AIAA Aviation: Time for U.S. to get serious about electric, hybrid flight, report’s author says


Congress should make advanced aerial mobility — the concept of new electric and hybrid aircraft delivering people and packages in novel ways — a national priority, the lead author of a NASA-sponsored report said today.

“If the United States doesn’t get together and help establish the rules and the processes so that the system can grow, then someone else will,” said Nick Lappos, chairman of the National Academies of Sciences, Engineering, and Medicine’s committee on enhancing air mobility, speaking Thursday at the AIAA Aviation Forum, held via video conference. “It will be done somewhere else, somewhere with a government that can simply decree it to be necessary. And then we may be left with air vehicles developed for that marketplace that we have to adapt for ours.”

Lappos spoke at the forum with other authors about the findings of their National Academies report, “Advancing Aerial Mobility: A National Blueprint.” NASA commissioned the peer-reviewed report, published in February, to examine the potential benefits and challenges of the new mode of transportation. NASA coined the term advanced air, or aerial, mobility as a more all-encompassing description of what had been commonly known as urban air mobility; AAM includes rural and suburban applications and package delivery.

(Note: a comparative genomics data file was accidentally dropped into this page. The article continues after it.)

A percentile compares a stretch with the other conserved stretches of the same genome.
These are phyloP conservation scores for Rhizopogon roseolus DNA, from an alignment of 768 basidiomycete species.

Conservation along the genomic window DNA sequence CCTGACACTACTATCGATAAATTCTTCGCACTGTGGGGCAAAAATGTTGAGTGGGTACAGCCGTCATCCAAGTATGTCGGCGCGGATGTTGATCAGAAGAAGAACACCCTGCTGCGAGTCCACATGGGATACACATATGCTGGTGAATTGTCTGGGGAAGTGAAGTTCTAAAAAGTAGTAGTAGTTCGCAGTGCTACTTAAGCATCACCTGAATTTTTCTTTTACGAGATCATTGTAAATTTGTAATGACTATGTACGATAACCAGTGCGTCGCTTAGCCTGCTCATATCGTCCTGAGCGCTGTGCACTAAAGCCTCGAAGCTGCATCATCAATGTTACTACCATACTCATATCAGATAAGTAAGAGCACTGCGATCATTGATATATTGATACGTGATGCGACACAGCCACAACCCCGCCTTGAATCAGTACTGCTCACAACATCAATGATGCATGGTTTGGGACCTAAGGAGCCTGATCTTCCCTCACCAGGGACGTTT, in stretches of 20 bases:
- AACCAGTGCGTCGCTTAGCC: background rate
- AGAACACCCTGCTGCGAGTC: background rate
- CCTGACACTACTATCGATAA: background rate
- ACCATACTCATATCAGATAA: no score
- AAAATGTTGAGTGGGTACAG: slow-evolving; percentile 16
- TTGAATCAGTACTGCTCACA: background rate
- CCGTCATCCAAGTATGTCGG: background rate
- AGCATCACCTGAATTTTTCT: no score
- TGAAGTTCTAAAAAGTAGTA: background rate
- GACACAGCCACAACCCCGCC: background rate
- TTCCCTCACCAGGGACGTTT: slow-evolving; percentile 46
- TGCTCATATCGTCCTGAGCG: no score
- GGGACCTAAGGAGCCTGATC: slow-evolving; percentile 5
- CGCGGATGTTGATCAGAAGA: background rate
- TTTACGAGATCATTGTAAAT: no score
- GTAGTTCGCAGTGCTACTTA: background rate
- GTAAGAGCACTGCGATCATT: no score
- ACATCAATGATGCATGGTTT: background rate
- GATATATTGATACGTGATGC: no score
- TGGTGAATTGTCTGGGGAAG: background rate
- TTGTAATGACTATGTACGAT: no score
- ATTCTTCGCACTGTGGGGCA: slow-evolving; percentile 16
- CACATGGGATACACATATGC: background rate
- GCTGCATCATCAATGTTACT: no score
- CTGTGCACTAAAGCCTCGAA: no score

Besides fostering AAM as a national priority, action by Congress is needed to give public agencies like NASA and FAA increased budgets to help develop the regulations, testing facilities, cybersecurity and air traffic control systems that AAM will need, said Lappos, a senior technical fellow at Sikorsky.

Air traffic control systems should be a top priority, Lappos said.

“That piece of technology which doesn’t exist which would explode the system is the air traffic management system,” he said. “Right now, the FAA has declared that all participants in the future national airspace system will conduct see-and-be-seen — that’s the philosophy that every air vehicle can see every other air vehicle and avoid them. That is a great concept — for 1955 when airplanes are around. It’s not a particularly good concept when you’ve got 1,000 air vehicles over New York City and some of them are carrying a pizza.”

There also has to be a leap forward in safety standards when AAM adds an expected 100 to 1,000 times more vehicles to the skies, Lappos said. If current standards that allow for a major airplane crash every three to four years were continued, the increased air traffic would translate to a major crash every third day — a pace that the public would obviously find unacceptable, and AAM would lose public support, he said.

One reason AAM holds so much promise is that it could open up a new world of transportation for distances that are too long for cars and too short for commercial air travel, said Peter Shannon, another author of the report.

“So many areas in our country are separated by the practicalities of road congestion, the availability of road networks and the hub-and-spoke structure of our airline network,” said Shannon, who is managing director of Radius Capital. “Standing right in front of us is this hidden opportunity to provide access and connectivity, and exchange of ideas that have economic value, that have societal value, if it’s easier for us to move amongst each other.”

 

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Urban air mobility

AIAA Aviation: Time for U.S. to get serious about electric, hybrid flight, report’s author says